It’s time to think about your call to action

Marketing is getting more and more sophisticated as firms realise the outstanding potential of a great campaign to prompt consumers to make a purchase; however, as adverts become cleverer and technologies create ever-more sophisticated mechanisms for attracting consumers and generating sales, is it possible that retailers are forgetting the fundamental point behind these elegant adverts?

It's time to think about your call to action

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Losing the message among sophisticated settings

Think about the last piece of outstanding marketing you experienced. The chances are that it had a new way of engaging your attention and an innovative way of placing the brand and product at the forefront of your mind. This is the beauty of today’s marketing – firms are being more creative in the challenging quest to gain the top spot in consumer trends.

When you consider this same marketing, did it make you rush out to buy the product being advertised or simply appreciate the craftsmanship of the marketing vehicle being used?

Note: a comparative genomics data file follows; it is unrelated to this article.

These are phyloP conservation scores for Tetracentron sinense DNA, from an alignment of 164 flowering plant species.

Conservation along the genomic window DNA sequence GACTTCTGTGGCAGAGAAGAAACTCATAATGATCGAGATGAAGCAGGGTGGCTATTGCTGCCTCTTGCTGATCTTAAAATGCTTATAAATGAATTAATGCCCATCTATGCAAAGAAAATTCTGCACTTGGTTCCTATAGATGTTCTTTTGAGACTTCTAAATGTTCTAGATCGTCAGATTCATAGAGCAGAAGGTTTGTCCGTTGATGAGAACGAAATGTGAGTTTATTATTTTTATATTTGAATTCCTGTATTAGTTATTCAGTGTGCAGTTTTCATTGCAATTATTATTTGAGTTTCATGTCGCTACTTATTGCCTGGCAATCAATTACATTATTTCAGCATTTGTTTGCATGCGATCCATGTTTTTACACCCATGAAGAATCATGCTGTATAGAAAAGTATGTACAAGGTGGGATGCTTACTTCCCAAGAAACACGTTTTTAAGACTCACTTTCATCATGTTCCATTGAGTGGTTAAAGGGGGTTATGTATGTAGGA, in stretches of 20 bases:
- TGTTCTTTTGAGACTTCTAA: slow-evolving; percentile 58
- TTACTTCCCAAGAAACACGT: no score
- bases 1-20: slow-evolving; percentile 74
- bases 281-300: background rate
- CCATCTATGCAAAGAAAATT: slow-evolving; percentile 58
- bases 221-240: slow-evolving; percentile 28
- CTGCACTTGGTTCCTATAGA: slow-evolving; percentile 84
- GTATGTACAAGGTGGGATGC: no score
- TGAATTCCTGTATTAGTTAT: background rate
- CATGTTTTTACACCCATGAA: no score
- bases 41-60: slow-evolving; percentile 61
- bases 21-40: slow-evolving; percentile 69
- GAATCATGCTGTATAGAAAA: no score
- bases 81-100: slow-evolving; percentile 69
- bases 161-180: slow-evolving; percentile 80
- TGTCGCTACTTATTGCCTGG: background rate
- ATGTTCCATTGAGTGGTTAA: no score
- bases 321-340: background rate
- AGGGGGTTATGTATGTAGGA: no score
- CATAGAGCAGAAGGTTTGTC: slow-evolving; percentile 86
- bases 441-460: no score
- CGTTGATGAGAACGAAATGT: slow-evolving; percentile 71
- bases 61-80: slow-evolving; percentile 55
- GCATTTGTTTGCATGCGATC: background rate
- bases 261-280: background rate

The missing piece of marketing

In the rush to break new ground in advertising, businesses may be at risk of losing the most fundamental point of their innovative message: the sale. Any advert that does not lead to increased sales has ultimately failed in its purpose.

It's time to think about your call to action2
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A sale cannot be made without a call to action. This can come in many forms, but the ultimate purpose is to get you, the customer, to sit up and purchase. Whether consumers react by going online and checking out the product being advertised or walking into the nearest store and making a purchase, it is a sound and effective call to action that makes this happen.

Think about Nike and its Just Do It campaign, which bluntly encourages purchases at the culmination of each advert.

Every ‘click here’, ‘buy now’, ‘subscribe’ or ‘read more’ prompt you see created for web design in Belfast by agencies such as http://www.rycomarketing.co.uk/web-design.html is not only a friendly invitation but also the absolute core purpose of the message. Without this, an advert is simply a garnish at the end of a costly marketing campaign.

No matter how engaging, innovative or creative an advertising campaign may be in cementing brand recognition or making consumers warm to the brand, it has failed unless they are prompted to purchase at the close.

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